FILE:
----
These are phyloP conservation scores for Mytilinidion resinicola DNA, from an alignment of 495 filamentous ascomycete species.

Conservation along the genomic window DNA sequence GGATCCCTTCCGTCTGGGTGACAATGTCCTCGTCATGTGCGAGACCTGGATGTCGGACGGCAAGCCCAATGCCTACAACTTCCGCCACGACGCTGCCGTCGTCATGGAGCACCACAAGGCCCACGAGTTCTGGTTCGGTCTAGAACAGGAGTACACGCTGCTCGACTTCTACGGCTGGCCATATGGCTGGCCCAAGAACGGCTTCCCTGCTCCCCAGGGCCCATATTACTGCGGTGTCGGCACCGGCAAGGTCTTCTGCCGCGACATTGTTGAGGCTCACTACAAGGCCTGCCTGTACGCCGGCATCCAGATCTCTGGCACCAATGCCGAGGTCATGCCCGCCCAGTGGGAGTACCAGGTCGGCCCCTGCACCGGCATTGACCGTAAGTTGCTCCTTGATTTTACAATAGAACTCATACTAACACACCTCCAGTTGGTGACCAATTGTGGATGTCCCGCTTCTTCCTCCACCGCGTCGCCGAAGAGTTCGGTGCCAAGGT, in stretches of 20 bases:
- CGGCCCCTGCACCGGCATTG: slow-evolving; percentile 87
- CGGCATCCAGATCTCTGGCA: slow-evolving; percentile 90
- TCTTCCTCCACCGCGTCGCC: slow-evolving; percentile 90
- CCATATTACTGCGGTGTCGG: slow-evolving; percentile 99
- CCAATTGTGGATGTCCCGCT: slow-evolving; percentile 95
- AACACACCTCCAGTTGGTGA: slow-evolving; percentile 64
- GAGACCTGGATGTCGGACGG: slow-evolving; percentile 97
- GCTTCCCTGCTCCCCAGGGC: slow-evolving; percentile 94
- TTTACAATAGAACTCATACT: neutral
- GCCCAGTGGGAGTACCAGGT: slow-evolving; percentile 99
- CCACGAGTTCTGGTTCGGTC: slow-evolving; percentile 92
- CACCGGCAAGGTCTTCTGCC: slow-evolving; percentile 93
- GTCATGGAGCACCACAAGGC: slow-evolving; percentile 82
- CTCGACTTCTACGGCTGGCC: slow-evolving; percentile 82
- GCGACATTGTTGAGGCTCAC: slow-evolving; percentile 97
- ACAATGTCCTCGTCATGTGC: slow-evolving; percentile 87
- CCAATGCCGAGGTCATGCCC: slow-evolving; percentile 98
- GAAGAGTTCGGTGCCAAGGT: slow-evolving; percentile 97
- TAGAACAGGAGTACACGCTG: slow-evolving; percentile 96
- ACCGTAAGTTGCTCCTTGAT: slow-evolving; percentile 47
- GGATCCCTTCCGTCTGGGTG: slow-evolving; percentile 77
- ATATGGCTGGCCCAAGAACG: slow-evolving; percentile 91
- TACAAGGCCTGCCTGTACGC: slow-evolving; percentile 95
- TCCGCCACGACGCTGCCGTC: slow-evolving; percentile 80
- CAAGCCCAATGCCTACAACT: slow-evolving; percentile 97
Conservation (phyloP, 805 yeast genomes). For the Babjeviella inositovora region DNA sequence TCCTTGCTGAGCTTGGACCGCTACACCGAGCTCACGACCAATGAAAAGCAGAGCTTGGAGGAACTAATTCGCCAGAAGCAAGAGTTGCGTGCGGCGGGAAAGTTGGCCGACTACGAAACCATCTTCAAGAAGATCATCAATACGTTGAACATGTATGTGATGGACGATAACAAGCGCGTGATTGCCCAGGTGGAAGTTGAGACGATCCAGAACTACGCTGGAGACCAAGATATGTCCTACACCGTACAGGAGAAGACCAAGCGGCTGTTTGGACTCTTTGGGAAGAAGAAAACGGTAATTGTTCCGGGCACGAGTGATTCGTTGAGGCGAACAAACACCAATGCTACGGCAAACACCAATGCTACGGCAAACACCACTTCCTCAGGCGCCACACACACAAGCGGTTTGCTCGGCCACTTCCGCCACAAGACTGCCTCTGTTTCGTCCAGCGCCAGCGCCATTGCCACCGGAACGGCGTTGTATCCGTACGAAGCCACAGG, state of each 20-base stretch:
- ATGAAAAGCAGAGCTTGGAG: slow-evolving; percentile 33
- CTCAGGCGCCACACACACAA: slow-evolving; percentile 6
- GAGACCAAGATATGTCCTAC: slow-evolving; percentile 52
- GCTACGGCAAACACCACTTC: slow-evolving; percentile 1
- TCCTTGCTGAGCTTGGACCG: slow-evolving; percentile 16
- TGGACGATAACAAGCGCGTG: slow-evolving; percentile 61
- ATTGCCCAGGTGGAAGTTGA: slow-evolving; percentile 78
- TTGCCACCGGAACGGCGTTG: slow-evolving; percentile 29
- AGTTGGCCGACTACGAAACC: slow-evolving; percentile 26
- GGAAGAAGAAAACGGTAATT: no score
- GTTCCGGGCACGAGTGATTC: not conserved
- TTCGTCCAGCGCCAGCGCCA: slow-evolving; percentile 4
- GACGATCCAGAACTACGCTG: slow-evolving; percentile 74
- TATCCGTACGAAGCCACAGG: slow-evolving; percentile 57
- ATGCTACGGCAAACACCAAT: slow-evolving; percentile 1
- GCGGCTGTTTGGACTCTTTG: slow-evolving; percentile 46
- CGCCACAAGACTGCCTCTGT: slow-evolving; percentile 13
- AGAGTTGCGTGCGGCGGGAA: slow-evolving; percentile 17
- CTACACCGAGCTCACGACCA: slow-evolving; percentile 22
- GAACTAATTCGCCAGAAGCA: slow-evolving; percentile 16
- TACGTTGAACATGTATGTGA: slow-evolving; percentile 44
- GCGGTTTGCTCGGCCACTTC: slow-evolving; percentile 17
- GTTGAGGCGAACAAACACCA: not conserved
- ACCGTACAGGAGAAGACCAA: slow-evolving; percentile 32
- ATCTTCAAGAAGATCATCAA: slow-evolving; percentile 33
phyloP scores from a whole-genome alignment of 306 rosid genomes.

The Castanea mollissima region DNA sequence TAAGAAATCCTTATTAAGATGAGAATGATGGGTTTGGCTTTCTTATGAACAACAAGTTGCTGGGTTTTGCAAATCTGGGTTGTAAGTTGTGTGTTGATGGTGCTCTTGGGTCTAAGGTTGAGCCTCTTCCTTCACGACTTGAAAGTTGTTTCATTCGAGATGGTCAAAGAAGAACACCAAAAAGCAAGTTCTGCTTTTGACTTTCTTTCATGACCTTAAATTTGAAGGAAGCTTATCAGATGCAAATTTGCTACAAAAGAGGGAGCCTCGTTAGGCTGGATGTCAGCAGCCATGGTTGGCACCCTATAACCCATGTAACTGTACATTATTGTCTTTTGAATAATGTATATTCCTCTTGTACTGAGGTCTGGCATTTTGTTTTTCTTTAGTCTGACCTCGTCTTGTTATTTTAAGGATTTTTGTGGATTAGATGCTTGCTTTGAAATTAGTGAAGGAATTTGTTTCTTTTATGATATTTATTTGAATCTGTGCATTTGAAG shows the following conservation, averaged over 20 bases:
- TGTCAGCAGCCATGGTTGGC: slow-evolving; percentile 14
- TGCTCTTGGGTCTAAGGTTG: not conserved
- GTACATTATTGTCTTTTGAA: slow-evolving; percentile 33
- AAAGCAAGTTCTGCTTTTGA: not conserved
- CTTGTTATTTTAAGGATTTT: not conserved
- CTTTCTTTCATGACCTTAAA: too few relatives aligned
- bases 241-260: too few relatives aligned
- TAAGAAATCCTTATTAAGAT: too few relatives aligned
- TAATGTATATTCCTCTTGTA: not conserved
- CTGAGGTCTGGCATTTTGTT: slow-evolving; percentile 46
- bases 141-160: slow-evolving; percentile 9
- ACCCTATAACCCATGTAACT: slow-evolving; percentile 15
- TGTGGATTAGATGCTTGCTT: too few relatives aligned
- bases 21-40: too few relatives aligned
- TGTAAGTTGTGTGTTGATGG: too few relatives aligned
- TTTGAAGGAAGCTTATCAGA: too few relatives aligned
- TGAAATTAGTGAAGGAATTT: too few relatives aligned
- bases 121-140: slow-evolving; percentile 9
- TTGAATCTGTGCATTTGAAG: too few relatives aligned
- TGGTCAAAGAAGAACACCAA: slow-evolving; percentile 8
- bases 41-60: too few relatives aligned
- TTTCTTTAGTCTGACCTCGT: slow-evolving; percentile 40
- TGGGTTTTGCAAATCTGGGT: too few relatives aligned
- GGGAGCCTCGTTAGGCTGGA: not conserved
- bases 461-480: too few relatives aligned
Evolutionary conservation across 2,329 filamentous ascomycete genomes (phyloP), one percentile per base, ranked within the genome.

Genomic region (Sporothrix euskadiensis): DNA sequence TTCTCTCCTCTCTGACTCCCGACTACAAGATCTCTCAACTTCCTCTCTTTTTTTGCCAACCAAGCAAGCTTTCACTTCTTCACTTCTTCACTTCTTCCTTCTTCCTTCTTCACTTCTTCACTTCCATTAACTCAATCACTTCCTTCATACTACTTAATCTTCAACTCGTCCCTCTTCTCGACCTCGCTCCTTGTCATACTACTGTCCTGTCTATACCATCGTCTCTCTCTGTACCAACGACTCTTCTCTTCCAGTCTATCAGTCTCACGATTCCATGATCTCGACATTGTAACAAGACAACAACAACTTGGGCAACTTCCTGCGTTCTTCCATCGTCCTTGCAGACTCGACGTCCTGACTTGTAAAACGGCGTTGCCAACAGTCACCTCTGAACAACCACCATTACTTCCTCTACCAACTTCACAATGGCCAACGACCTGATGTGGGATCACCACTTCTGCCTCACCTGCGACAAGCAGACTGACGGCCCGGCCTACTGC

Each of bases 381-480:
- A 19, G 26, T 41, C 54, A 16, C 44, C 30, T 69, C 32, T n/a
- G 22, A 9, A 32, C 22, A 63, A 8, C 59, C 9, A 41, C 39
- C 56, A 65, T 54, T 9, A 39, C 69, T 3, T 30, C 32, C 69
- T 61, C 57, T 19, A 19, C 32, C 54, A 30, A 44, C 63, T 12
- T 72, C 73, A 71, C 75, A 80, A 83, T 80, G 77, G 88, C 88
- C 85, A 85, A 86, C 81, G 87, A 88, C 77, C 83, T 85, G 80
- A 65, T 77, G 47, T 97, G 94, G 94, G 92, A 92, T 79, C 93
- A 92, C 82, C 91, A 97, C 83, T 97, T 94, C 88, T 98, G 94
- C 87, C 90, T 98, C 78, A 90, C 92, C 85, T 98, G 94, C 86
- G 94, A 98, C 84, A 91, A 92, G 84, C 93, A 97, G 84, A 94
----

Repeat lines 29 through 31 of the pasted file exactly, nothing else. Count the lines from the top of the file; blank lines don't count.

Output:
- ATGAAAAGCAGAGCTTGGAG: slow-evolving; percentile 33
- CTCAGGCGCCACACACACAA: slow-evolving; percentile 6
- GAGACCAAGATATGTCCTAC: slow-evolving; percentile 52